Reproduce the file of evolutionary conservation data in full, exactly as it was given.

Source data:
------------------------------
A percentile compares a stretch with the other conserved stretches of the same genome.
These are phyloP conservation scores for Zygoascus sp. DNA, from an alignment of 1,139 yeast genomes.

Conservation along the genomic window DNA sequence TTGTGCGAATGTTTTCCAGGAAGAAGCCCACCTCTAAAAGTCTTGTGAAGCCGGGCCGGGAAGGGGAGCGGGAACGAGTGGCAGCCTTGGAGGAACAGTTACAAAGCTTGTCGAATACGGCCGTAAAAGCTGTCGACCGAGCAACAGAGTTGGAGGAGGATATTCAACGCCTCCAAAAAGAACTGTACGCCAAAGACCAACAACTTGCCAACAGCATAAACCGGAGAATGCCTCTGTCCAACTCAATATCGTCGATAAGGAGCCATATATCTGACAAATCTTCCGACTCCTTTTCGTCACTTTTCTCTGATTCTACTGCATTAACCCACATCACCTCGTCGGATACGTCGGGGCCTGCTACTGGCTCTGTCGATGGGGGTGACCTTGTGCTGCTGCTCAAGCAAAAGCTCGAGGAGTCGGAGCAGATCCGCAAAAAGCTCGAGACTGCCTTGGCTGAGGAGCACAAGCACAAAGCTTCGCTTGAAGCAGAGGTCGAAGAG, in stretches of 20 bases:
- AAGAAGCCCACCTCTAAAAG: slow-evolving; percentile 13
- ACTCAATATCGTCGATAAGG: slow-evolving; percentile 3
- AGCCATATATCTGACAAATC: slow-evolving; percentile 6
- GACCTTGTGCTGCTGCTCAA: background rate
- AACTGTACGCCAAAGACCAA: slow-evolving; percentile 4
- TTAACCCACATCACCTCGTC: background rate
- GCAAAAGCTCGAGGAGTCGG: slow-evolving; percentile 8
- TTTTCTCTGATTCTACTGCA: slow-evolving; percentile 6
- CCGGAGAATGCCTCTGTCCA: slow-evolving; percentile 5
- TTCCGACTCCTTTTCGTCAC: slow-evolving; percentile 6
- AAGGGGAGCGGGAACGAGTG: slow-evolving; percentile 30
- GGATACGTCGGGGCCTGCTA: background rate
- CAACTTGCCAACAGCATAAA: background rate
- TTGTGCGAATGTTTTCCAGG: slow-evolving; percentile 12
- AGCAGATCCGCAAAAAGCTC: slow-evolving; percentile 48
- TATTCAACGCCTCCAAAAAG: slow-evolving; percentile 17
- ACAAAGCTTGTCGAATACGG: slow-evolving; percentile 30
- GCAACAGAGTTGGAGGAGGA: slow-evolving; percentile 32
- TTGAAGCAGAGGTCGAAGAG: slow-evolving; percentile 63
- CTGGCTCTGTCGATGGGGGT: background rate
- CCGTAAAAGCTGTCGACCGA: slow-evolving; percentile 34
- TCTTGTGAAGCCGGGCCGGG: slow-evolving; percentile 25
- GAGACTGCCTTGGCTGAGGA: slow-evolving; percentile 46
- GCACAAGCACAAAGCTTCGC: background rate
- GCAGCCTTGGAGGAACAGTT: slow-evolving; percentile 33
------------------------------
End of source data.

A percentile compares a stretch with the other conserved stretches of the same genome.
These are phyloP conservation scores for Zygoascus sp. DNA, from an alignment of 1,139 yeast genomes.

Conservation along the genomic window DNA sequence TTGTGCGAATGTTTTCCAGGAAGAAGCCCACCTCTAAAAGTCTTGTGAAGCCGGGCCGGGAAGGGGAGCGGGAACGAGTGGCAGCCTTGGAGGAACAGTTACAAAGCTTGTCGAATACGGCCGTAAAAGCTGTCGACCGAGCAACAGAGTTGGAGGAGGATATTCAACGCCTCCAAAAAGAACTGTACGCCAAAGACCAACAACTTGCCAACAGCATAAACCGGAGAATGCCTCTGTCCAACTCAATATCGTCGATAAGGAGCCATATATCTGACAAATCTTCCGACTCCTTTTCGTCACTTTTCTCTGATTCTACTGCATTAACCCACATCACCTCGTCGGATACGTCGGGGCCTGCTACTGGCTCTGTCGATGGGGGTGACCTTGTGCTGCTGCTCAAGCAAAAGCTCGAGGAGTCGGAGCAGATCCGCAAAAAGCTCGAGACTGCCTTGGCTGAGGAGCACAAGCACAAAGCTTCGCTTGAAGCAGAGGTCGAAGAG, in stretches of 20 bases:
- AAGAAGCCCACCTCTAAAAG: slow-evolving; percentile 13
- ACTCAATATCGTCGATAAGG: slow-evolving; percentile 3
- AGCCATATATCTGACAAATC: slow-evolving; percentile 6
- GACCTTGTGCTGCTGCTCAA: background rate
- AACTGTACGCCAAAGACCAA: slow-evolving; percentile 4
- TTAACCCACATCACCTCGTC: background rate
- GCAAAAGCTCGAGGAGTCGG: slow-evolving; percentile 8
- TTTTCTCTGATTCTACTGCA: slow-evolving; percentile 6
- CCGGAGAATGCCTCTGTCCA: slow-evolving; percentile 5
- TTCCGACTCCTTTTCGTCAC: slow-evolving; percentile 6
- AAGGGGAGCGGGAACGAGTG: slow-evolving; percentile 30
- GGATACGTCGGGGCCTGCTA: background rate
- CAACTTGCCAACAGCATAAA: background rate
- TTGTGCGAATGTTTTCCAGG: slow-evolving; percentile 12
- AGCAGATCCGCAAAAAGCTC: slow-evolving; percentile 48
- TATTCAACGCCTCCAAAAAG: slow-evolving; percentile 17
- ACAAAGCTTGTCGAATACGG: slow-evolving; percentile 30
- GCAACAGAGTTGGAGGAGGA: slow-evolving; percentile 32
- TTGAAGCAGAGGTCGAAGAG: slow-evolving; percentile 63
- CTGGCTCTGTCGATGGGGGT: background rate
- CCGTAAAAGCTGTCGACCGA: slow-evolving; percentile 34
- TCTTGTGAAGCCGGGCCGGG: slow-evolving; percentile 25
- GAGACTGCCTTGGCTGAGGA: slow-evolving; percentile 46
- GCACAAGCACAAAGCTTCGC: background rate
- GCAGCCTTGGAGGAACAGTT: slow-evolving; percentile 33